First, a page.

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PennState_Over2Nov. 7, 2009. A familiar scene: A group of guys watching the Penn State/Ohio State football game. Some were rooting for the Nittany Lions, while others were cheering on the Buckeyes. A few just grumbled in the background that the SEC was the better conference overall.

But this wasn?t at a sports bar or a backyard party. It was inside a tent full of U.S. Marines at Fort A.P. Hill in Virginia.

One of the people cheering for the Nittany Lions that day was Pennsylvania native and U.S. Marine Corporal Clayton Over. After four years in the service and two tours in Iraq, he was finishing up his military career. In a few years, he would go on to graduate with a degree in journalism from his beloved Penn State and work full-time as a reporter at a daily newspaper.

But this story doesn?t start there. It begins when Over - who had just begun 8th grade - saw breaking news of the 9/11 terrorist attacks. Over the next few days, he and the rest of the country watched in horror as footage from those terrible events was aired over and over again, and the realization began to sink in that the world was a very different place than it had been just a few days before.

Both of Over?s grandfathers and two of his uncles were in the military, so he was already interested in the idea of joining the service, but after watching the World Trade Center buildings crumble, he saw it as his duty. Throughout high school, he researched and explored all of his options, but was most taken with the Marines when it came time to make a decision.

?I liked what the Marine recruiter had to say,? Over explained. ?He said straight up that there would be days that suck. And also that Marines are elite - they pride themselves on being the few and the proud, and that was something that spoke to me.?

From there, Over took his Armed Services Vocational Aptitude Battery (ASVAB) exam and scored so high that he qualified for every job in the Corps. But he was set on being in the infantry as a mortar man.

?My recruiter said to me ?You can do any job. Why do you want to be a grunt??? Over said. ?It went back to my history days, reading about the Marines at Iwo Jima and everywhere else. My grandfather, who was in the Army, was a mortar man in Korea, and that?s specifically why I chose that job.?

In 2005, just 10 days after graduating, Over was on a bus headed to Paris Island, S.C., to begin basic training. When he arrived, he was greeted by a scene that was previously immortalized by Stanley Kubrick in his 1987 Vietnam War drama, Full Metal Jacket.

?Paris Island is an iconic Marine Corps place - they come in [and] yell at you right off the bat,? he said. ?Full Metal Jacket isn?t 100 percent accurate, but it?s a pretty fair portrayal. It is true that the first thing they do is cut off all your hair.?

After boot camp, the next step was infantry school in Camp Geiger, N.C., where he was trained to be a mortar man. Six months later, he was deployed to Iraq with the 2nd Battalion, 8th Marine Regiment. Known as ?America?s Battalion,? the unit has a storied history. During World War II, it was involved in the key Pacific Theater battles such as Guadalcanal, Tarawa and Saipan.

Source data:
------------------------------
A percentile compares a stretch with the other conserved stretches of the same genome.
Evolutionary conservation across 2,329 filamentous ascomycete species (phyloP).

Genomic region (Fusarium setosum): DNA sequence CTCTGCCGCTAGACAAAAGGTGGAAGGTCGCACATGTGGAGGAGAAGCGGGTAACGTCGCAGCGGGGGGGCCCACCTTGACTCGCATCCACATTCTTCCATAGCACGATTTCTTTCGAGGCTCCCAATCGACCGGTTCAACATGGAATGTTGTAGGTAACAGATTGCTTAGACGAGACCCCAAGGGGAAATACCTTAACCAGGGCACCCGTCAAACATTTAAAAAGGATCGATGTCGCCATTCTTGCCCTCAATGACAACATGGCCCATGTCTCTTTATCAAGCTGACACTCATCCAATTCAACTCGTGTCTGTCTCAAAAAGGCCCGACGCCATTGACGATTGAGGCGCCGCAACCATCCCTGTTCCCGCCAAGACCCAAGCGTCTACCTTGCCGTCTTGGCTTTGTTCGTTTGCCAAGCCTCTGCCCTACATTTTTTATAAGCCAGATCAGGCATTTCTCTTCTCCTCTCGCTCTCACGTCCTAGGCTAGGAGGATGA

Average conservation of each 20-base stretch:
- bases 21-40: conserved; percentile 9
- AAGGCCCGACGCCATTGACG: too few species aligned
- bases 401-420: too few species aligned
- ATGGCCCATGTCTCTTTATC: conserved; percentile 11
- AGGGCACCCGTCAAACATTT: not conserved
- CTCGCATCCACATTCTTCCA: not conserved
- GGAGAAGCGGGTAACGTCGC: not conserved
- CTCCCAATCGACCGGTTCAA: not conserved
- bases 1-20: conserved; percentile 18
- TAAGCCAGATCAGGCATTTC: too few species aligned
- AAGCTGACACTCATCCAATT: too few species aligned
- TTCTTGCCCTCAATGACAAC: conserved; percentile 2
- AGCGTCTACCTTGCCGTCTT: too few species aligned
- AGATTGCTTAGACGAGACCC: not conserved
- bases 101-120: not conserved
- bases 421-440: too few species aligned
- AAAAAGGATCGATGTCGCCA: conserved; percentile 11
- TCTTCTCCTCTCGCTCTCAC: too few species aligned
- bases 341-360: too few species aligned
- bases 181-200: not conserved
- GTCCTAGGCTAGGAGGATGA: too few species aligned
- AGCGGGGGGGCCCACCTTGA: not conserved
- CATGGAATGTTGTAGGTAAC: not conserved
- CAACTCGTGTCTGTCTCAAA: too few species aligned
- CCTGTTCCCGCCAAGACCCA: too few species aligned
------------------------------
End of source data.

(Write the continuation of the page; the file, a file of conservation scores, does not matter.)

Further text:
The influence of Over?s family and his interest in history impacted not only his decision to serve, but also his post-military career choice of journalism.

?My interest in the news and the media stemmed from much earlier in life when I spent time at my grandparents? house growing up,? he said. ?They always had newspapers and magazines sitting around and the TV news on.

?I?ve been a news consumer a long time. I think, subconsciously, it was in the back of my head then. I was always good at writing, and it was something I always liked. It really wasn?t until I was in the service - [when] I would tell people stories, and they listened and seemed to like it - [that] I thought that it might be a good job for me to do.?

Over?s growing passion for news was also flamed by his parents routinely sending him copies of the local paper while he was stationed overseas. And phone calls with them also included updates on Penn State sports, along with the Pittsburgh Steelers and Penguins.

When he was discharged in 2009, Over spent a couple of years doing odd jobs, including stints as a garbage man, car detailer and waiter. In 2011, he enrolled at Penn State?s Altoona campus as a journalism major, but ultimately transferred to the? big campus? in State College. And he graduated last month

Campus changes notwithstanding, Over?s collegiate choice was not a difficult one.

?I grew up bleeding blue and white,? he said. ?I knew I was going to go to Penn State.?

[btn-post-package]While in State College, Over covered the ?cops and courts? beat at the prestigious, Pulitzer Prize-winning Daily Collegian student newspaper. His work there made an impression, and he eventually moved to the same beat for the local paper, The Centre Daily Times.

He?s still there too. While Over didn?t set out to be a crime reporter, he quickly found a passion and a knack for it.

?You?re the first to find out and the first to report it,? he explained. ?People like to read crime stories, and I think it?s cool that people read what I write. What got me hooked on it was, frankly, just doing it.?

But regardless of what he?s writing about, Over takes the ethics of his profession seriously. His advice to other journalism students is to understand the impact that their writing can have and strive to be accurate and honest.

?When it comes to journalism, your word is everything,? he said. ?If you compromise that, you?re not doing much of anything.?

By Ben Warden